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UKAID Department for International Development (R4D) 2001

Progressive policies ? Policy and institutional frameworks for Community Based Natural Resource Management (CBNRM) in Namibia’s dynamic dryland environments

Community Based Natural Resource Management (CBNRM) Dryland Namibia

UKAID Department for International Development (R4D)

Titre : Progressive policies ? Policy and institutional frameworks for Community Based Natural Resource Management (CBNRM) in Namibia’s dynamic dryland environments

Pays : Namibie

Projet de recherche pour le Développement : R8055CA

DFID Programme : Miscellaneous (Sustainable Agriculture)

Organismes de mise en œuvre
Lead Institutes : Sheffield Centre for International Drylands Research, Department of Geography, University of Sheffield ; University of Sheffield
Managing Institutes : Rural Livelihoods Department, Department for International Development (UK) (RLD)
Collaborating Institutes : Department of Sociology, University of Botswana ; University of Namibia

Durée : Start Date : 01-11-2001 End Date : 30-06-2003

Objectif  : To investigate the different policy and institutional frameworks for community-based natural resource management in a variety of social and environmental settings within Northern and Southern Namibia.

Community-Based Natural Resource Management (CBNRM) approaches have been heralded as a new paradigm in conservation in Africa, where they are revered as an attempt to break away from the colonially-introduced models, which exclude local people from conservation initiatives. CBNRM programmes are based on the premise that local populations have a greater interest in the sustainable use of natural resources around them than do more centralised government or private management institutions. Local communities have a deeper understanding of their local environment than outsiders, and CBNRM credits them with the ability to manage natural resources effectively through local or ,traditional, practices or in partnership with other institutions. There is now increasing recognition (from governments, donors, NGOs, academics and local communities) that effective resource management must be linked with issues of equitable access to natural resources, the promotion of sustainable livelihoods, and the alleviation of poverty. However, the opportunity to critically examine CBNRM initiatives, afforded at the end of their first decade or more of implementation, reveals that such programmes may not always be achieving these aims. There are growing concerns about whether CBNRM is truly democratic ; whether it provides an effective tool for environmental management and appropriate local-level development ; what possibilities it offers to those whose interests are antithetical to the goals of social justice and environmental sustainability for the appropriation of specific projects and natural resources ; and finally the consequences when generalised models of CBNRM are inserted into specific contexts without attention to history, power relationships and social differentiation, the politics of implementation or the environment. Recent legislation in Namibia (1966) has encouraged communities to diversify land use and livelihoods through the management and utilisation of wildlife. This has been accomplished by developing communal area conservancies. Communities in the conservancies are being supported by NGOs and government to develop their NR-based livelihoods within the context of the National CBNRM Programme. Namibia’s programme and policy have been internationally recognised as the most progressive initative of its kind in southern Africa, becoming the first country to be honoured for a people-centred environmental initiative with the WWF Gift to the Earth Award in September 1998. To date the focus of CBNRM has also been on productive wildlife utilisation (principally through tourist initiatives, both consumptive and non-consumptive) rather than development of other NR-based activities. However, it is now recognised that a central feature of the CBNRM approach is that it has the potential to strengthen community rights to manage and benefit from natural resources. For both the north and south of Namibia, little is known about the opportunities for non-wildlife and non-tourism dependent conservancies. This highlights the need for research into the potential options for, and alternatives to existing CBNRM implementation in Namibia’s dynamic dryland environments. In particular, identifying the ways that the existing conservancy approach to CBNRM can be adapted to suit different contexts, and further, identifying existing alternative (non-conservancy) approaches to CBNRM that could provide important lessons to inform policy that better supports livelihood security and diversification in Namibia and the southern African region. By placing the research findings in a regional context it is possible to exchange experiences and insight into best practice with other relevant institutions, thus adding value to the research and its reach. This research will provide a unique contribution to the emerging body of research on CBNRM in general, and for CBNRM in Namibia and southern Africa in particular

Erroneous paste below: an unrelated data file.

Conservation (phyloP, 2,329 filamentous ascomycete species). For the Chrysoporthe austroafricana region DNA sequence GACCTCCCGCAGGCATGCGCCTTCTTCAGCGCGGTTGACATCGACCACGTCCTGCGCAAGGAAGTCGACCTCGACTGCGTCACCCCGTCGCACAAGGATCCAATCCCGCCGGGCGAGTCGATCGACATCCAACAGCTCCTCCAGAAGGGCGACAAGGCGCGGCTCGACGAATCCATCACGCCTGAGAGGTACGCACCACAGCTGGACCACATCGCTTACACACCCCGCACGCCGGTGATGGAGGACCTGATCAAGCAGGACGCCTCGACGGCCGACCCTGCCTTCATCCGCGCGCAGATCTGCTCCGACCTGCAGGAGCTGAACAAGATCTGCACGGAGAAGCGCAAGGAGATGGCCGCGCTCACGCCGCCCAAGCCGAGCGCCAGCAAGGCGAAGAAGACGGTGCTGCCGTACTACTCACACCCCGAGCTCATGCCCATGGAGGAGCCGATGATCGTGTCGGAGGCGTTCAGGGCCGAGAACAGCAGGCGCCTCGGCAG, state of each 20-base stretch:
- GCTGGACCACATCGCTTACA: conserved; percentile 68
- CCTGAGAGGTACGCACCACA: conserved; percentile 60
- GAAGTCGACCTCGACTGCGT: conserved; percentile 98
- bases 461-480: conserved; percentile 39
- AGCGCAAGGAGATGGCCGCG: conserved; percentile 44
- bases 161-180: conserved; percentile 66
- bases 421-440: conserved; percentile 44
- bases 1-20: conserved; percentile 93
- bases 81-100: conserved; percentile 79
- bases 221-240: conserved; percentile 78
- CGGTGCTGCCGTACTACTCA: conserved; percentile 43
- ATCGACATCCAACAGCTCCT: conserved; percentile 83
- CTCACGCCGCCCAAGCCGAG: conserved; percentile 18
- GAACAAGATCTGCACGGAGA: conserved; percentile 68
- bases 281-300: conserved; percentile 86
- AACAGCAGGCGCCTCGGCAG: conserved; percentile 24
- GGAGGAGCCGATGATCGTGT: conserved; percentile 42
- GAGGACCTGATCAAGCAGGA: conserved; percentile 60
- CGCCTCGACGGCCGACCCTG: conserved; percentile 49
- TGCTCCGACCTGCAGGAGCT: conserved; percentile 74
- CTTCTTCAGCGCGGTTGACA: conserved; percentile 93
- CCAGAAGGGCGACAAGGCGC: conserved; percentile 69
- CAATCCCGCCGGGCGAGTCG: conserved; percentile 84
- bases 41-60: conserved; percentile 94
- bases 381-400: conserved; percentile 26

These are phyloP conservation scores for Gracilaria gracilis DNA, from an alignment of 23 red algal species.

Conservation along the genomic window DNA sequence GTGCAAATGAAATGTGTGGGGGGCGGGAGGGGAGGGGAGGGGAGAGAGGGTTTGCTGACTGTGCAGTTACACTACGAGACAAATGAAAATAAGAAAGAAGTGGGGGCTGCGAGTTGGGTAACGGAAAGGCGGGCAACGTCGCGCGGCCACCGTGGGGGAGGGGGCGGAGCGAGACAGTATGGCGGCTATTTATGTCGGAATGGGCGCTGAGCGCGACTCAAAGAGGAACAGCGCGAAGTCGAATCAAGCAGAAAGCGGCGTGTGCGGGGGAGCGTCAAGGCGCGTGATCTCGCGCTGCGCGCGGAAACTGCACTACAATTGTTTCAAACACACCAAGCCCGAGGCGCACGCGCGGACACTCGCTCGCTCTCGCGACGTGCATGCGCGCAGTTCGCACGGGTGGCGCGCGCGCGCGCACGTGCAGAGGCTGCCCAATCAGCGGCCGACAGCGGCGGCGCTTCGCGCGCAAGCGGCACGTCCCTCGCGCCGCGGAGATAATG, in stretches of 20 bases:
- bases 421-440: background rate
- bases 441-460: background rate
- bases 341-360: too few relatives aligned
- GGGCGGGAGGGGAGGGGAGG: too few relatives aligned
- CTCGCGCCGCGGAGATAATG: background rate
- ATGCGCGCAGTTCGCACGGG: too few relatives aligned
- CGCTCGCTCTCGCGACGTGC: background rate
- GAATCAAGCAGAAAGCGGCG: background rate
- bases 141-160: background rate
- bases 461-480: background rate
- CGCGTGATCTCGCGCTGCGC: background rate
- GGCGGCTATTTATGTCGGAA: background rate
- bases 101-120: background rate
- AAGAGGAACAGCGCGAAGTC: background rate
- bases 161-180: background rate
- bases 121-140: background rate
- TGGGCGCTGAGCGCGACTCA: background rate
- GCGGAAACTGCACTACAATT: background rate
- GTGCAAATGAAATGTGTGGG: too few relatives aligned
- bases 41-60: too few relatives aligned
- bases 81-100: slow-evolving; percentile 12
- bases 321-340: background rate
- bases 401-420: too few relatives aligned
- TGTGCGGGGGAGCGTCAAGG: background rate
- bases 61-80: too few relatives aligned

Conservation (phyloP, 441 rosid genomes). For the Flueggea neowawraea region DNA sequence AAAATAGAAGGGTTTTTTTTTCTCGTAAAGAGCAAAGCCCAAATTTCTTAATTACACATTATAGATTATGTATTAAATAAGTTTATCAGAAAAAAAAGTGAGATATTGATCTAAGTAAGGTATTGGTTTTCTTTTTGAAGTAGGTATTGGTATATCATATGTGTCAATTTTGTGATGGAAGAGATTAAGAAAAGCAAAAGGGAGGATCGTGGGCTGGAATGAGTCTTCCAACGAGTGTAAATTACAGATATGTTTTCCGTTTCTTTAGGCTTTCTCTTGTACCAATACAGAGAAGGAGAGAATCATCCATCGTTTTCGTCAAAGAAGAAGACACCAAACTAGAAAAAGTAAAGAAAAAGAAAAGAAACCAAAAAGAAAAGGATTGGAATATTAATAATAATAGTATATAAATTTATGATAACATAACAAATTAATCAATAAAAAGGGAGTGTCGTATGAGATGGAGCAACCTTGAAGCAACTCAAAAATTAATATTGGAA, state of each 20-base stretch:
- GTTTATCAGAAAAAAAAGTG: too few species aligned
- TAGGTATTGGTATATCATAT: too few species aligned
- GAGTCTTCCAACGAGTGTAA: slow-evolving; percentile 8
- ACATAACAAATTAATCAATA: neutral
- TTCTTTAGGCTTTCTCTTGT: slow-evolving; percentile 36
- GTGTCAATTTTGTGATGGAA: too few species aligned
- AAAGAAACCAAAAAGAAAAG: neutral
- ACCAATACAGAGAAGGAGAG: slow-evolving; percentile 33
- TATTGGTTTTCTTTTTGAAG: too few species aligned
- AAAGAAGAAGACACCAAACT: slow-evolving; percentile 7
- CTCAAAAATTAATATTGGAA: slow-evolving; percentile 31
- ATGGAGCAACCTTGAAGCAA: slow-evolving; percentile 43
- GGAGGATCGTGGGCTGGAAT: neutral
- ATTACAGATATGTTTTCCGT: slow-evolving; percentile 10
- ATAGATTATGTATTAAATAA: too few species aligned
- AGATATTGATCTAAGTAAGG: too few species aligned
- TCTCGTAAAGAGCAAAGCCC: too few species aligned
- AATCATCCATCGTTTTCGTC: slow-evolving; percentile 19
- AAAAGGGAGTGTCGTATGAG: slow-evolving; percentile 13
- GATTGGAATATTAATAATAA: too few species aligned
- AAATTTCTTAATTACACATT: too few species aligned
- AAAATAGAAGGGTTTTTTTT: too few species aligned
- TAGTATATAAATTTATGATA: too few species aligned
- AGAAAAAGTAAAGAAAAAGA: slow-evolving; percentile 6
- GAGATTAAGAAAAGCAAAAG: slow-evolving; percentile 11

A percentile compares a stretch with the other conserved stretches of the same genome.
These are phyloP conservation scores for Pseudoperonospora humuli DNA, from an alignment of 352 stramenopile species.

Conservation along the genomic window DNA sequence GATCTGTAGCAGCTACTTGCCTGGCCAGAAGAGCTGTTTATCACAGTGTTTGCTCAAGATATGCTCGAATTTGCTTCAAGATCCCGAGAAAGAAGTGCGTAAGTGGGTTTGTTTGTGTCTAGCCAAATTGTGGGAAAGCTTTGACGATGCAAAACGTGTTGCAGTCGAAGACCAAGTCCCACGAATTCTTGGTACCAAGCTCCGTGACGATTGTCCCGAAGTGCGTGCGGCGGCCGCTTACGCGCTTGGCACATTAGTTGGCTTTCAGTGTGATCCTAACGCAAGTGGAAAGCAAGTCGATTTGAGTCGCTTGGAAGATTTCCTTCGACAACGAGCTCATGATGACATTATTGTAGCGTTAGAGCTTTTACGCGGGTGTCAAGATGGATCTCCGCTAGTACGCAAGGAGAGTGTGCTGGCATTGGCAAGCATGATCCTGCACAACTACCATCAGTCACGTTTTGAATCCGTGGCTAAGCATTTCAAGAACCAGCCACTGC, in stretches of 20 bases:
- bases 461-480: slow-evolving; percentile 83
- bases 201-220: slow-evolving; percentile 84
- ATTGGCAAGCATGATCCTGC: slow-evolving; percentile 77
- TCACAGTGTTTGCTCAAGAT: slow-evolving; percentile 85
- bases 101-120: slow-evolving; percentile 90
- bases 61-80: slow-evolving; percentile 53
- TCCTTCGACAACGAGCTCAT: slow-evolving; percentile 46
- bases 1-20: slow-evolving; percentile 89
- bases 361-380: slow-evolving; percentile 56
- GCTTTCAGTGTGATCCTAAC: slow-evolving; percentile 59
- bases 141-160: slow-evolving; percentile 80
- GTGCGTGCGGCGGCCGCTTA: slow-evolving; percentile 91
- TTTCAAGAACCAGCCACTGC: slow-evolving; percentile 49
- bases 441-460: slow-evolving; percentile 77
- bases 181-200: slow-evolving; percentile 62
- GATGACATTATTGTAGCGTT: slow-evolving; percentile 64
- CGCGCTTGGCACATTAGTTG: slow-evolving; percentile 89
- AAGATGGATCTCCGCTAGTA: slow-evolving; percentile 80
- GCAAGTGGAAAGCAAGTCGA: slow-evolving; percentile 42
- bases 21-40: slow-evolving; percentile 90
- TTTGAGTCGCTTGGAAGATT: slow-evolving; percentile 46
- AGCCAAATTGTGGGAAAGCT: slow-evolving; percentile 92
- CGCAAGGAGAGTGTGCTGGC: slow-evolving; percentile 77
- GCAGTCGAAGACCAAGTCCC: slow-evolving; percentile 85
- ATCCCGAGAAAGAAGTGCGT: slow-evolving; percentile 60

Total Cost to DFID : £78,730

Présentation : UKAID

Page publiée le 30 novembre 2015, mise à jour le 29 octobre 2017